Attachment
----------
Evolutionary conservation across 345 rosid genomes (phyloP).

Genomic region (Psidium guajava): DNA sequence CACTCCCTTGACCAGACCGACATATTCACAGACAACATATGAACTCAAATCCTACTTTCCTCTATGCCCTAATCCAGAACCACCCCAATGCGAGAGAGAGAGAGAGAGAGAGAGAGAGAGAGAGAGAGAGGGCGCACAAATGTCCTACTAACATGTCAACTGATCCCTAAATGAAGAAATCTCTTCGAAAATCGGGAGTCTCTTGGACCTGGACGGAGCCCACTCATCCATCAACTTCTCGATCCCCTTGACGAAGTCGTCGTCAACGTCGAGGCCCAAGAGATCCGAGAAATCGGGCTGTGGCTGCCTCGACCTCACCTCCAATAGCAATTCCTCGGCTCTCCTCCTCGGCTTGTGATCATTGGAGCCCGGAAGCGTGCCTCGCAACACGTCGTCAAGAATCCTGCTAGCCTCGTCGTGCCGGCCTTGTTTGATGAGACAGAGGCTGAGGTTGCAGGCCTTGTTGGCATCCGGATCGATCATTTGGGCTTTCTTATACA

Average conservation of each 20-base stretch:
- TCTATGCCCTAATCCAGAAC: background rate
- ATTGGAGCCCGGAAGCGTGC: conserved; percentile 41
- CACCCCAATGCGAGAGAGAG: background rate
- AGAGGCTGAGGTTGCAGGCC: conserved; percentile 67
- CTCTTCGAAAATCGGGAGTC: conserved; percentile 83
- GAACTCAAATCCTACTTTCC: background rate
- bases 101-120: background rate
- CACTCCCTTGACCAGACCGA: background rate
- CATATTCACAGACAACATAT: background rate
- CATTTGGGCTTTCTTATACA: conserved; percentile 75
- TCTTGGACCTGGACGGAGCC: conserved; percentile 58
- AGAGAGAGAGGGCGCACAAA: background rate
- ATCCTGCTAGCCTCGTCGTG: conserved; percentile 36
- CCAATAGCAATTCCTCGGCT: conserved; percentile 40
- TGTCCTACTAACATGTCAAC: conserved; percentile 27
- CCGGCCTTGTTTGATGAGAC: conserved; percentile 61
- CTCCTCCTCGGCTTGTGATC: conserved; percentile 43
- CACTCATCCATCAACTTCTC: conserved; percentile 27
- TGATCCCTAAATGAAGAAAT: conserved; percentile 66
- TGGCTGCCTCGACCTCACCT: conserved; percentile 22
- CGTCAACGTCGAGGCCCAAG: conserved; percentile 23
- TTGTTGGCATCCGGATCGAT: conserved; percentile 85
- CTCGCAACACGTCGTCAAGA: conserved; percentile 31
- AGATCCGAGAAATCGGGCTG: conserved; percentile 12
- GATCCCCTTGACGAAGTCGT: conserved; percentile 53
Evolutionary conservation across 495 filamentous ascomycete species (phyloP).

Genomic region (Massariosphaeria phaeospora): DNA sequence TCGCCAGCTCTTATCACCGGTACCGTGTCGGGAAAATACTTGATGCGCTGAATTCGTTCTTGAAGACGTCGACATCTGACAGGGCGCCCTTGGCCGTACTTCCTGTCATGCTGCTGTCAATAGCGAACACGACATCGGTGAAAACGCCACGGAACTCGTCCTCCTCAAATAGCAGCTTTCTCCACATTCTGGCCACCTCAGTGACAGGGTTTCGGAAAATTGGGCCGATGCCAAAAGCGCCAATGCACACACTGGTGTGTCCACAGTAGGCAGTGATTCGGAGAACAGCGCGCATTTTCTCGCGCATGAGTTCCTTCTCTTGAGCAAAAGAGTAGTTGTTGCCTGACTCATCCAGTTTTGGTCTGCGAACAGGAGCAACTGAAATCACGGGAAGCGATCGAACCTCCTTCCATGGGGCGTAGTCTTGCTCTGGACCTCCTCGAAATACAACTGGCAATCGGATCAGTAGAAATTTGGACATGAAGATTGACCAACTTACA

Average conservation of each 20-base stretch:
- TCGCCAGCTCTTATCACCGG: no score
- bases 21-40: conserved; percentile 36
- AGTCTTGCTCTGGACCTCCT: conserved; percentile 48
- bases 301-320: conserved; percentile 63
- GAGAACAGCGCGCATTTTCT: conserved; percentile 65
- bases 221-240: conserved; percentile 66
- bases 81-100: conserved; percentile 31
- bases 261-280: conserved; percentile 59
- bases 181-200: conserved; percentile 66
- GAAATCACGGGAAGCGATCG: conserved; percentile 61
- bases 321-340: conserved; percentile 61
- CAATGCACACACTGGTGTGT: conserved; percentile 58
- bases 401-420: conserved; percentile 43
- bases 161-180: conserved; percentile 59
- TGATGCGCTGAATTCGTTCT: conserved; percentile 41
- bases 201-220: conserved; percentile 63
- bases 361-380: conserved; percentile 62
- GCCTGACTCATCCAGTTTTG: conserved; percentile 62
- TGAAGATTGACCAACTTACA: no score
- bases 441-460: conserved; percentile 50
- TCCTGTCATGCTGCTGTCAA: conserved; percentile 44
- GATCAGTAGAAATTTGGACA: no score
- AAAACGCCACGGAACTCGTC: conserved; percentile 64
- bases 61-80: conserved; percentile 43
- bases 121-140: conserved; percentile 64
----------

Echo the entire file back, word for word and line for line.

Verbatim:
Evolutionary conservation across 345 rosid genomes (phyloP).

Genomic region (Psidium guajava): DNA sequence CACTCCCTTGACCAGACCGACATATTCACAGACAACATATGAACTCAAATCCTACTTTCCTCTATGCCCTAATCCAGAACCACCCCAATGCGAGAGAGAGAGAGAGAGAGAGAGAGAGAGAGAGAGAGAGGGCGCACAAATGTCCTACTAACATGTCAACTGATCCCTAAATGAAGAAATCTCTTCGAAAATCGGGAGTCTCTTGGACCTGGACGGAGCCCACTCATCCATCAACTTCTCGATCCCCTTGACGAAGTCGTCGTCAACGTCGAGGCCCAAGAGATCCGAGAAATCGGGCTGTGGCTGCCTCGACCTCACCTCCAATAGCAATTCCTCGGCTCTCCTCCTCGGCTTGTGATCATTGGAGCCCGGAAGCGTGCCTCGCAACACGTCGTCAAGAATCCTGCTAGCCTCGTCGTGCCGGCCTTGTTTGATGAGACAGAGGCTGAGGTTGCAGGCCTTGTTGGCATCCGGATCGATCATTTGGGCTTTCTTATACA

Average conservation of each 20-base stretch:
- TCTATGCCCTAATCCAGAAC: background rate
- ATTGGAGCCCGGAAGCGTGC: conserved; percentile 41
- CACCCCAATGCGAGAGAGAG: background rate
- AGAGGCTGAGGTTGCAGGCC: conserved; percentile 67
- CTCTTCGAAAATCGGGAGTC: conserved; percentile 83
- GAACTCAAATCCTACTTTCC: background rate
- bases 101-120: background rate
- CACTCCCTTGACCAGACCGA: background rate
- CATATTCACAGACAACATAT: background rate
- CATTTGGGCTTTCTTATACA: conserved; percentile 75
- TCTTGGACCTGGACGGAGCC: conserved; percentile 58
- AGAGAGAGAGGGCGCACAAA: background rate
- ATCCTGCTAGCCTCGTCGTG: conserved; percentile 36
- CCAATAGCAATTCCTCGGCT: conserved; percentile 40
- TGTCCTACTAACATGTCAAC: conserved; percentile 27
- CCGGCCTTGTTTGATGAGAC: conserved; percentile 61
- CTCCTCCTCGGCTTGTGATC: conserved; percentile 43
- CACTCATCCATCAACTTCTC: conserved; percentile 27
- TGATCCCTAAATGAAGAAAT: conserved; percentile 66
- TGGCTGCCTCGACCTCACCT: conserved; percentile 22
- CGTCAACGTCGAGGCCCAAG: conserved; percentile 23
- TTGTTGGCATCCGGATCGAT: conserved; percentile 85
- CTCGCAACACGTCGTCAAGA: conserved; percentile 31
- AGATCCGAGAAATCGGGCTG: conserved; percentile 12
- GATCCCCTTGACGAAGTCGT: conserved; percentile 53
Evolutionary conservation across 495 filamentous ascomycete species (phyloP).

Genomic region (Massariosphaeria phaeospora): DNA sequence TCGCCAGCTCTTATCACCGGTACCGTGTCGGGAAAATACTTGATGCGCTGAATTCGTTCTTGAAGACGTCGACATCTGACAGGGCGCCCTTGGCCGTACTTCCTGTCATGCTGCTGTCAATAGCGAACACGACATCGGTGAAAACGCCACGGAACTCGTCCTCCTCAAATAGCAGCTTTCTCCACATTCTGGCCACCTCAGTGACAGGGTTTCGGAAAATTGGGCCGATGCCAAAAGCGCCAATGCACACACTGGTGTGTCCACAGTAGGCAGTGATTCGGAGAACAGCGCGCATTTTCTCGCGCATGAGTTCCTTCTCTTGAGCAAAAGAGTAGTTGTTGCCTGACTCATCCAGTTTTGGTCTGCGAACAGGAGCAACTGAAATCACGGGAAGCGATCGAACCTCCTTCCATGGGGCGTAGTCTTGCTCTGGACCTCCTCGAAATACAACTGGCAATCGGATCAGTAGAAATTTGGACATGAAGATTGACCAACTTACA

Average conservation of each 20-base stretch:
- TCGCCAGCTCTTATCACCGG: no score
- bases 21-40: conserved; percentile 36
- AGTCTTGCTCTGGACCTCCT: conserved; percentile 48
- bases 301-320: conserved; percentile 63
- GAGAACAGCGCGCATTTTCT: conserved; percentile 65
- bases 221-240: conserved; percentile 66
- bases 81-100: conserved; percentile 31
- bases 261-280: conserved; percentile 59
- bases 181-200: conserved; percentile 66
- GAAATCACGGGAAGCGATCG: conserved; percentile 61
- bases 321-340: conserved; percentile 61
- CAATGCACACACTGGTGTGT: conserved; percentile 58
- bases 401-420: conserved; percentile 43
- bases 161-180: conserved; percentile 59
- TGATGCGCTGAATTCGTTCT: conserved; percentile 41
- bases 201-220: conserved; percentile 63
- bases 361-380: conserved; percentile 62
- GCCTGACTCATCCAGTTTTG: conserved; percentile 62
- TGAAGATTGACCAACTTACA: no score
- bases 441-460: conserved; percentile 50
- TCCTGTCATGCTGCTGTCAA: conserved; percentile 44
- GATCAGTAGAAATTTGGACA: no score
- AAAACGCCACGGAACTCGTC: conserved; percentile 64
- bases 61-80: conserved; percentile 43
- bases 121-140: conserved; percentile 64